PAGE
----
In the run up to the Shanghai Cooperation Organization’s meeting just held in Beijing (see the Monitor, January 9), a Kyrgyz court in Bishkek passed sentences on a group of Uighur exiles charged as “international terrorists.” Otabek Akhadov, 22, an ethnic Uighur resident of Uzbekistan, was sentenced to death. An Uighur from Turkey and two Uighur fugitives from China living in Kyrgyzstan were sentenced to twenty-five, seventeen and sixteen years in prison, respectively. Kyrgyzstan has the death penalty on the books, but observes a moratorium on it.
Those sentenced are described as supporters of the East Turkestan Liberation Organization, one of several groups militating for the creation of an Uighur state in China’s Xinjiang-Uighur Autonomous Region (East Turkestan), the autonomy of which is purely nominal.
The defendants were found guilty in two high-profile assassination cases. In March 2000 they gunned down the businessman Nigmat Bazakov, head of the Uighur diaspora’s cultural society in Bishkek, apparently for refusing to support the militant group’s activities. The defense described the case as a financial dispute. That same year, the group ambushed in downtown Bishkek a delegation of Chinese officials–including ethnic Uighurs from Xinjiang–killing one and wounding another. The group was also found guilty of having kidnapped for ransom a Chinese businessman in Osh, southern Kyrgyzstan. The Kyrgyz authorities uncovered the group and its arsenal of weapons in June 2000, and put the militants on trial in August 2001.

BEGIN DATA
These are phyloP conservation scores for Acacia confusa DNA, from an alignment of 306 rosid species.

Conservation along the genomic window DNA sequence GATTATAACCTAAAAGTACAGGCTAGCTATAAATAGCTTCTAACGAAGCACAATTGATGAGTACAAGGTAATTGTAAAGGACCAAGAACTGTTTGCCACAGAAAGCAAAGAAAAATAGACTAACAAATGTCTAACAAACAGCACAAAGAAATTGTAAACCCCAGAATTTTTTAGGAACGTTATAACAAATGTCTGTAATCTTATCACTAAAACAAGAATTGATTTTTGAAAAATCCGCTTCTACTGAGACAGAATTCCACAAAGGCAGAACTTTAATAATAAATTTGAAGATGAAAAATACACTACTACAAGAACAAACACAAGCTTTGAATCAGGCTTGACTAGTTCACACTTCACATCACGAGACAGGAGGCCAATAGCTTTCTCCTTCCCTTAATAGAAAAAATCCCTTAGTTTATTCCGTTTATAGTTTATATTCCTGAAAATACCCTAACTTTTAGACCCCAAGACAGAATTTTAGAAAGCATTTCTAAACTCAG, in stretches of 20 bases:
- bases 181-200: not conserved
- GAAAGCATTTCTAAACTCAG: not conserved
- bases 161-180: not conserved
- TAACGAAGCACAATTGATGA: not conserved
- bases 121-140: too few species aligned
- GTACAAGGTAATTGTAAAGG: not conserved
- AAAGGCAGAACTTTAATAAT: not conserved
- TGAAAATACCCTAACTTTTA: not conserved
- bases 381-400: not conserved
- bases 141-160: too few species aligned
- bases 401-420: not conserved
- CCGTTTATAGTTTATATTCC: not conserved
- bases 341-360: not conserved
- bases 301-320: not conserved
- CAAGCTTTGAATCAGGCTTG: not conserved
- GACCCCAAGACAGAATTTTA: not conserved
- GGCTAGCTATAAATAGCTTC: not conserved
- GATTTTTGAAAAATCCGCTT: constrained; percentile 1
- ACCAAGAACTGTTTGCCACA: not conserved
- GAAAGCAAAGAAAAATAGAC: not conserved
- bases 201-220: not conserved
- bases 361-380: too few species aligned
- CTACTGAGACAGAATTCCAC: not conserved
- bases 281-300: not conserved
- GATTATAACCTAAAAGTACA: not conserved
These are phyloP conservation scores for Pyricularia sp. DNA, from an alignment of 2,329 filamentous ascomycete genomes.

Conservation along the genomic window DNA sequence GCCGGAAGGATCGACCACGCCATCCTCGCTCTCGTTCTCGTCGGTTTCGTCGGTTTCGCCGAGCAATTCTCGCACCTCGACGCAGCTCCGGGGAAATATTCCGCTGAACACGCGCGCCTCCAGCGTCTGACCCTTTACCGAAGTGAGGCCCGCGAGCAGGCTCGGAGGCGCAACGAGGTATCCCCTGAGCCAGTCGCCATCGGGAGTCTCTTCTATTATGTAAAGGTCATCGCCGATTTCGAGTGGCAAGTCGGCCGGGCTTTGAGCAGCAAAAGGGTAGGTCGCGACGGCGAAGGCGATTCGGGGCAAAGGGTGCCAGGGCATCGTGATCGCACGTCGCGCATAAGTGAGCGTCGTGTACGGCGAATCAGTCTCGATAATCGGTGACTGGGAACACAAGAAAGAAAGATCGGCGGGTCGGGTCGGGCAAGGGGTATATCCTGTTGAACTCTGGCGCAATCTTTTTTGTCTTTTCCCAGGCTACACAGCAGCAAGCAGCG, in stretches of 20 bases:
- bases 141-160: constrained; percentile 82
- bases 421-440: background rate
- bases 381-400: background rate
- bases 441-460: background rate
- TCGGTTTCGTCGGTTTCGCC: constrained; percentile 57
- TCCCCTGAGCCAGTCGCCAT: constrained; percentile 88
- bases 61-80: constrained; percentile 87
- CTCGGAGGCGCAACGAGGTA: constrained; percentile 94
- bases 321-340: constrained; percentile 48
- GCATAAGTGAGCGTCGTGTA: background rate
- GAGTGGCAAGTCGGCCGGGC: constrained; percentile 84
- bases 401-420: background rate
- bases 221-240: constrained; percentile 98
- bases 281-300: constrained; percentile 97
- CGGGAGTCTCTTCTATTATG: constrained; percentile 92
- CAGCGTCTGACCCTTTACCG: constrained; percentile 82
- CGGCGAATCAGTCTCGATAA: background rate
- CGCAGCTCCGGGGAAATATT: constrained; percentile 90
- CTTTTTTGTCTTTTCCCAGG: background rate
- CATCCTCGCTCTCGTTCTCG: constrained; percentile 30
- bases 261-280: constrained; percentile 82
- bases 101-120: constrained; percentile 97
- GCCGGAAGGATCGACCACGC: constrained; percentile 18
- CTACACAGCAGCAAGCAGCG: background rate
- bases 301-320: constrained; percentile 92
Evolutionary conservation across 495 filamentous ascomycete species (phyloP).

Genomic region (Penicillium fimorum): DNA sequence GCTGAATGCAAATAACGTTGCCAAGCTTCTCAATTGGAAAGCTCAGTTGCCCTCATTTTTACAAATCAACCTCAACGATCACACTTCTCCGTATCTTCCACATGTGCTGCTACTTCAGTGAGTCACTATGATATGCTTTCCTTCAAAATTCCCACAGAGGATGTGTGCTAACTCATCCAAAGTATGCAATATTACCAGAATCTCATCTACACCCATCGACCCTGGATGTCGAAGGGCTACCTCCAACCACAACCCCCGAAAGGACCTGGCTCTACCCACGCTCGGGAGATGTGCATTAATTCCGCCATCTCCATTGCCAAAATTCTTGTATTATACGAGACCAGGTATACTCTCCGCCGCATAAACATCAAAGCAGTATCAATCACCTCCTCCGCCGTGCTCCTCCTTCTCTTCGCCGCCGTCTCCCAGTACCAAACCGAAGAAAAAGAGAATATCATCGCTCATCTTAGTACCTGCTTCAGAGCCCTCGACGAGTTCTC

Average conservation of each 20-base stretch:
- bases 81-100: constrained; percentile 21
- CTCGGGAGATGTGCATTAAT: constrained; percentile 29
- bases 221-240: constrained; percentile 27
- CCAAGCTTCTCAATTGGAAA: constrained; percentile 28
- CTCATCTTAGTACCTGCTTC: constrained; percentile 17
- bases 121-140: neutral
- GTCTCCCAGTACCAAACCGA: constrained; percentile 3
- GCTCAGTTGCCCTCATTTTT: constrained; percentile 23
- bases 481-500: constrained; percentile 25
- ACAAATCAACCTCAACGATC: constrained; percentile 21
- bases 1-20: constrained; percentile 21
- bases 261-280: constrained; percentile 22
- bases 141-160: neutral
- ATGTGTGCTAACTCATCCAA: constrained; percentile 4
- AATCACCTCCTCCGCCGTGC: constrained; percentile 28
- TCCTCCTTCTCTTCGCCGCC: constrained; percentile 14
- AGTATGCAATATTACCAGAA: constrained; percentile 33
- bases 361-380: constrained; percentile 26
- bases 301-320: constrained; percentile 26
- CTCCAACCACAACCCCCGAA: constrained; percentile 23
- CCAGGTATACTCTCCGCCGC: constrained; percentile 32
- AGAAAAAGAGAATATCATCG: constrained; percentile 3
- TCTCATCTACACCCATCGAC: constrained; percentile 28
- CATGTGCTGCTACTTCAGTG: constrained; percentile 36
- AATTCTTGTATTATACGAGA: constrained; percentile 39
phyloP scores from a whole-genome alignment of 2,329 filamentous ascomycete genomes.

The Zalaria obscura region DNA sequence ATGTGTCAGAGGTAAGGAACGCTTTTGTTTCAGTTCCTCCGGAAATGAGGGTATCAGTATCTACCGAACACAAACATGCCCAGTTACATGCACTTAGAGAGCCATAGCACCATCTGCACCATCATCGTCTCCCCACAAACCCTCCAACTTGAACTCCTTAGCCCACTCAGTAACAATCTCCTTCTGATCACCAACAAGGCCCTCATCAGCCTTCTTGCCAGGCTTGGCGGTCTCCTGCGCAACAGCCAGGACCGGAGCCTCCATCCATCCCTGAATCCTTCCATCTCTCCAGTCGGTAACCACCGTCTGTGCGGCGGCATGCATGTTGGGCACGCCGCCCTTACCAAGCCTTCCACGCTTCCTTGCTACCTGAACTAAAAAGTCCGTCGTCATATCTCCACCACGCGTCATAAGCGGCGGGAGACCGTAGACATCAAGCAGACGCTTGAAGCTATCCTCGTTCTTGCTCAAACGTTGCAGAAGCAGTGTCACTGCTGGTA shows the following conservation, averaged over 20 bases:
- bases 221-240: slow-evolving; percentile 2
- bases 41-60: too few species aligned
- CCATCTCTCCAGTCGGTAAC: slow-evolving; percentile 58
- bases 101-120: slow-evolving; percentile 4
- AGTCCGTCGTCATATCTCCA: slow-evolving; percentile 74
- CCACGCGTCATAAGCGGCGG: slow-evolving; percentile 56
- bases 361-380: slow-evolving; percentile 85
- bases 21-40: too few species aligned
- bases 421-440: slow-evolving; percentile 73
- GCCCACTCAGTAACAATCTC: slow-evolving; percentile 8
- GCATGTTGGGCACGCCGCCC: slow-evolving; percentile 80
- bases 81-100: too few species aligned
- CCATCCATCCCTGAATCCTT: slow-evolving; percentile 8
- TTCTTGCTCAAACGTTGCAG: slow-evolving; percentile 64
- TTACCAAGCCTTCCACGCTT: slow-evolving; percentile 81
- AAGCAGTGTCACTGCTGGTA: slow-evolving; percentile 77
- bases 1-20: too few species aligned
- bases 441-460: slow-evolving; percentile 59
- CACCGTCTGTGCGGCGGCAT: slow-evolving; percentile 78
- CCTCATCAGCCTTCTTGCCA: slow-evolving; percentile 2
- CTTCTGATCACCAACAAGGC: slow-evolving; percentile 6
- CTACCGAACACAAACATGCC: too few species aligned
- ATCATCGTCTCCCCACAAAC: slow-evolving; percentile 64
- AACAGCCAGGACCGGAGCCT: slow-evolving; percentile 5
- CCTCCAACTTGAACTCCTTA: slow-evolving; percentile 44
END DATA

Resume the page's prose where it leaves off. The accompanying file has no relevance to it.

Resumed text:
The sentencing was clearly timed to win Beijing’s approval for Kyrgyzstan at the SCO’s foreign affairs ministers’ meeting. The Chinese minister, Tang Jiaxuan, declared in wrapping up the meeting that participants had agreed on the imperative to “strike hard at all terrorists.” The choice of words, significantly, duplicates the codename of China’s “Strike Hard” campaign against Uighur militants and the Uighur identity as such. Tang and his Russian counterpart, Igor Ivanov, took the position that Russian actions in Chechnya and Chinese actions in Xinjiang-Uighuria are facets of a common struggle against “Islamic fundamentalism and separatism.”
An Uighur diaspora group, the East Turkestan National Revolutionary Front, based in Kazakhstan since the 1950s, is barely tolerated there under strict surveillance. The group’s leader, Yusupbek Mukhlisi, functions as a clearing house of information on Xinjiang-Uighuria. During the Beijing meeting of the SCO, Mukhlisi appealed in vain to the governments of Kazakhstan and Kyrgyzstan, as Muslim and Turkic countries, to break their silence about Chinese suppression of the Uighur identity.
In the post-September 11 atmosphere, the Chinese authorities have stepped up police measures in Xinjiang-Uighuria, executing at least seven militants and arresting hundreds on terrorism-related charges. Beijing tends to misrepresent this basically nationalist movement as an Islamic fundamentalist one. According to Erkin Alptekin, a Germany-based Uighur diaspora leader, son of the late leader of the 1944-49 East Turkestan Republic, indiscriminate repression might end up creating “a new generation of extremists” in Xinjiang-Uighuria. A handful of Uighurs are reported to have been found among foreign pro-Taliban fighters captured in Afghanistan (Interfax, January 2; AP, January 3; AFP, January 5; Kazakh Channel 31 Television (Almaty), January 7; BBC, January 8).
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